Yemen Conflict: The conflict in Yemen has impacted children through malnutrition, lack of medical care, and exposure to violence.
Rohingya Crisis: The persecution and displacement of the Rohingya population from Myanmar to Bangladesh have left many children in overcrowded refugee camps, facing inadequate living conditions and limited access to education.
COVID-19 Pandemic: Lockdowns, school closures, and economic challenges have disproportionately impacted vulnerable children.
Natural Disasters (e.g., Hurricanes, Earthquakes, Tsunamis): Events like hurricanes in the Caribbean, earthquakes in Nepal, and tsunamis in Southeast Asia have resulted in displacement, trauma, and disrupted access to basic necessities for children.
Armed Conflict in Afghanistan: Decades of conflict in Afghanistan have led to the displacement of families, disrupted education, and exposure of children to violence.
Various Civil Wars in Africa:g., The civil war in South Sudan has led to displacement, food insecurity, and disrupted access to education and healthcare for children.
Impact of conflict on children:
Cycle of Revenge
Children experiencing conflict may harbour resentments and seek retribution.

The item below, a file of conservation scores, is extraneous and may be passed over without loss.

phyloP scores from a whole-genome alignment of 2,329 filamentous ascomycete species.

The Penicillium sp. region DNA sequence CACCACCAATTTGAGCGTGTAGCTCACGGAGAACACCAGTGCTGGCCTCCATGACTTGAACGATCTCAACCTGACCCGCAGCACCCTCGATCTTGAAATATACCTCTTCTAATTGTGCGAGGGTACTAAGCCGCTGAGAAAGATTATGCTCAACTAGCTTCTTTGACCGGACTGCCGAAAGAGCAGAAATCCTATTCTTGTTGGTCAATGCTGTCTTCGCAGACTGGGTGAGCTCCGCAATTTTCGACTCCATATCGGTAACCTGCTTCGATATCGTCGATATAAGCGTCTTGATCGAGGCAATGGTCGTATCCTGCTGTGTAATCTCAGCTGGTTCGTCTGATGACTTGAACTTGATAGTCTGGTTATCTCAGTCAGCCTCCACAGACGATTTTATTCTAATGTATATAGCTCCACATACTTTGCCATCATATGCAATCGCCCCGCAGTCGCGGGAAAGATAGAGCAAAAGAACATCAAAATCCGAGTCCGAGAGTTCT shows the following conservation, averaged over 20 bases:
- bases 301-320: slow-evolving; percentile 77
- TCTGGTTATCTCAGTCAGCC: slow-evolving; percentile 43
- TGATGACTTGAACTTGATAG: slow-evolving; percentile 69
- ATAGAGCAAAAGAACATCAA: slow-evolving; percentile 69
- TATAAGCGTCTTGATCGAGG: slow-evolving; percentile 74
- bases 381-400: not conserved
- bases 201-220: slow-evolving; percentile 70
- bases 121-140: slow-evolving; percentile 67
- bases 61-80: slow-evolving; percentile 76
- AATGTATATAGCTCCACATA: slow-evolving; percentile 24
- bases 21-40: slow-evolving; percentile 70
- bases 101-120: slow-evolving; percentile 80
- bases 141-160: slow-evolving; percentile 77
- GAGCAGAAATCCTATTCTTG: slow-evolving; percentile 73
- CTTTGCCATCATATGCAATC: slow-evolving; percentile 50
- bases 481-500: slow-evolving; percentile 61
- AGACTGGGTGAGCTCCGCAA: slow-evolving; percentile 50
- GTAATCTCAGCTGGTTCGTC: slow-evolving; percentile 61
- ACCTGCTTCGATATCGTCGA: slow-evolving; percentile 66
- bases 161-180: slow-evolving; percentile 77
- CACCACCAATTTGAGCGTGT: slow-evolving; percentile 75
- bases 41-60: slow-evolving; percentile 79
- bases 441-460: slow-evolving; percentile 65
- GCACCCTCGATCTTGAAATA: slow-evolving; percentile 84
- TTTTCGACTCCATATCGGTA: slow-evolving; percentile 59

Resistance to Social Norms
Adolescents exposed to violence may exhibit rebellious behaviour against societal expectations.
Survivors of conflict zones may develop anxiety, depression, and post-traumatic stress disorder (PTSD).
Impact on Education
Children in war zones may face disruptions in schooling, impacting academic performance and future prospects.
Adults who experience violence in childhood may perpetuate violence or struggle with mental health challenges.
Recruitment and Use
Armed groups exploit children by coercing them into combat or support roles, compromising their well-being.
Sexual Violence and Exploitation
Conflict increases the risk of sexual violence, subjecting children to rape, trafficking, and other forms of exploitation.
Boys continued to be more affected by recruitment and use, killing and maiming, and abduction, while girls were disproportionately affected by conflict-related sexual violence.
India’s Success in Protecting Children’s Rights:
For the first time since 2010, India has been removed from the 2023 United Nations Report on Children and Armed Conflict. This decision reflects the measures taken by the Indian government to safeguard children, particularly addressing previous accusations of recruiting and using boys in armed groups in Jammu and Kashmir (J&K).